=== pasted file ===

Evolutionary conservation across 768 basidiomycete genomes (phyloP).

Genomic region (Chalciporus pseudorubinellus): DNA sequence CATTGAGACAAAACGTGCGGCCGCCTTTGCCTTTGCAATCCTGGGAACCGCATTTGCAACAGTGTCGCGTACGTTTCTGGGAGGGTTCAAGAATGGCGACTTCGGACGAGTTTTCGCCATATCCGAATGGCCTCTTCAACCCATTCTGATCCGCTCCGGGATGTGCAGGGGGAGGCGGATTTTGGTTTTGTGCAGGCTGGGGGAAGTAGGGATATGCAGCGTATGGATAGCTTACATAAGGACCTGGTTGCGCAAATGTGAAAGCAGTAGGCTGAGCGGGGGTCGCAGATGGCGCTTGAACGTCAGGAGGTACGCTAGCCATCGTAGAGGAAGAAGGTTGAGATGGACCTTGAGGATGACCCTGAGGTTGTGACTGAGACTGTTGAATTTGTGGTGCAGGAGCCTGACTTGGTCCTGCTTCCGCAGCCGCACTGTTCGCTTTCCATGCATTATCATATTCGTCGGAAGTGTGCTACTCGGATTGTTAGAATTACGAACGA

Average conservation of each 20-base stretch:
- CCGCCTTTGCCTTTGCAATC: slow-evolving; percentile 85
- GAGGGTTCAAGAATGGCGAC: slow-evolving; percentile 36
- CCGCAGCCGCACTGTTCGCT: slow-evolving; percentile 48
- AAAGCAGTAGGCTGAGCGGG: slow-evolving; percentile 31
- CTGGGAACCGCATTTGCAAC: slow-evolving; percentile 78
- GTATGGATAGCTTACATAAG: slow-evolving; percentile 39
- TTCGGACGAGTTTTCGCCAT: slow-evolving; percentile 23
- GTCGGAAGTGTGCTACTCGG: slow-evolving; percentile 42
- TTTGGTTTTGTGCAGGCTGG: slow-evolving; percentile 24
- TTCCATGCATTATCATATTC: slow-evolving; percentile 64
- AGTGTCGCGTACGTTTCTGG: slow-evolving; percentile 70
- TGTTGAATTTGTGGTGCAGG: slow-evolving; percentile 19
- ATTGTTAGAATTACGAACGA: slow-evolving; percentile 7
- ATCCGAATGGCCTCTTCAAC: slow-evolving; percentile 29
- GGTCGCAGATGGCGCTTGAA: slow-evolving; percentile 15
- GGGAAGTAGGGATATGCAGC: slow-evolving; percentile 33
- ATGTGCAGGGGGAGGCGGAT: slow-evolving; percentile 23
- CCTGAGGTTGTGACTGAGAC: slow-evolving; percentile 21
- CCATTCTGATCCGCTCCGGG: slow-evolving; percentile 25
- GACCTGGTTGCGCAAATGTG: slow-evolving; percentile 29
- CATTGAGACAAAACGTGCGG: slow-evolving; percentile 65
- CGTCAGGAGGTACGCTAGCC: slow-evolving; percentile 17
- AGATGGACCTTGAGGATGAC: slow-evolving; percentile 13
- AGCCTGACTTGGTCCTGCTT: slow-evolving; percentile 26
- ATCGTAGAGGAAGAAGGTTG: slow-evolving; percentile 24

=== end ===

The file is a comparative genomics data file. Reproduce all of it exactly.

Evolutionary conservation across 768 basidiomycete genomes (phyloP).

Genomic region (Chalciporus pseudorubinellus): DNA sequence CATTGAGACAAAACGTGCGGCCGCCTTTGCCTTTGCAATCCTGGGAACCGCATTTGCAACAGTGTCGCGTACGTTTCTGGGAGGGTTCAAGAATGGCGACTTCGGACGAGTTTTCGCCATATCCGAATGGCCTCTTCAACCCATTCTGATCCGCTCCGGGATGTGCAGGGGGAGGCGGATTTTGGTTTTGTGCAGGCTGGGGGAAGTAGGGATATGCAGCGTATGGATAGCTTACATAAGGACCTGGTTGCGCAAATGTGAAAGCAGTAGGCTGAGCGGGGGTCGCAGATGGCGCTTGAACGTCAGGAGGTACGCTAGCCATCGTAGAGGAAGAAGGTTGAGATGGACCTTGAGGATGACCCTGAGGTTGTGACTGAGACTGTTGAATTTGTGGTGCAGGAGCCTGACTTGGTCCTGCTTCCGCAGCCGCACTGTTCGCTTTCCATGCATTATCATATTCGTCGGAAGTGTGCTACTCGGATTGTTAGAATTACGAACGA

Average conservation of each 20-base stretch:
- CCGCCTTTGCCTTTGCAATC: slow-evolving; percentile 85
- GAGGGTTCAAGAATGGCGAC: slow-evolving; percentile 36
- CCGCAGCCGCACTGTTCGCT: slow-evolving; percentile 48
- AAAGCAGTAGGCTGAGCGGG: slow-evolving; percentile 31
- CTGGGAACCGCATTTGCAAC: slow-evolving; percentile 78
- GTATGGATAGCTTACATAAG: slow-evolving; percentile 39
- TTCGGACGAGTTTTCGCCAT: slow-evolving; percentile 23
- GTCGGAAGTGTGCTACTCGG: slow-evolving; percentile 42
- TTTGGTTTTGTGCAGGCTGG: slow-evolving; percentile 24
- TTCCATGCATTATCATATTC: slow-evolving; percentile 64
- AGTGTCGCGTACGTTTCTGG: slow-evolving; percentile 70
- TGTTGAATTTGTGGTGCAGG: slow-evolving; percentile 19
- ATTGTTAGAATTACGAACGA: slow-evolving; percentile 7
- ATCCGAATGGCCTCTTCAAC: slow-evolving; percentile 29
- GGTCGCAGATGGCGCTTGAA: slow-evolving; percentile 15
- GGGAAGTAGGGATATGCAGC: slow-evolving; percentile 33
- ATGTGCAGGGGGAGGCGGAT: slow-evolving; percentile 23
- CCTGAGGTTGTGACTGAGAC: slow-evolving; percentile 21
- CCATTCTGATCCGCTCCGGG: slow-evolving; percentile 25
- GACCTGGTTGCGCAAATGTG: slow-evolving; percentile 29
- CATTGAGACAAAACGTGCGG: slow-evolving; percentile 65
- CGTCAGGAGGTACGCTAGCC: slow-evolving; percentile 17
- AGATGGACCTTGAGGATGAC: slow-evolving; percentile 13
- AGCCTGACTTGGTCCTGCTT: slow-evolving; percentile 26
- ATCGTAGAGGAAGAAGGTTG: slow-evolving; percentile 24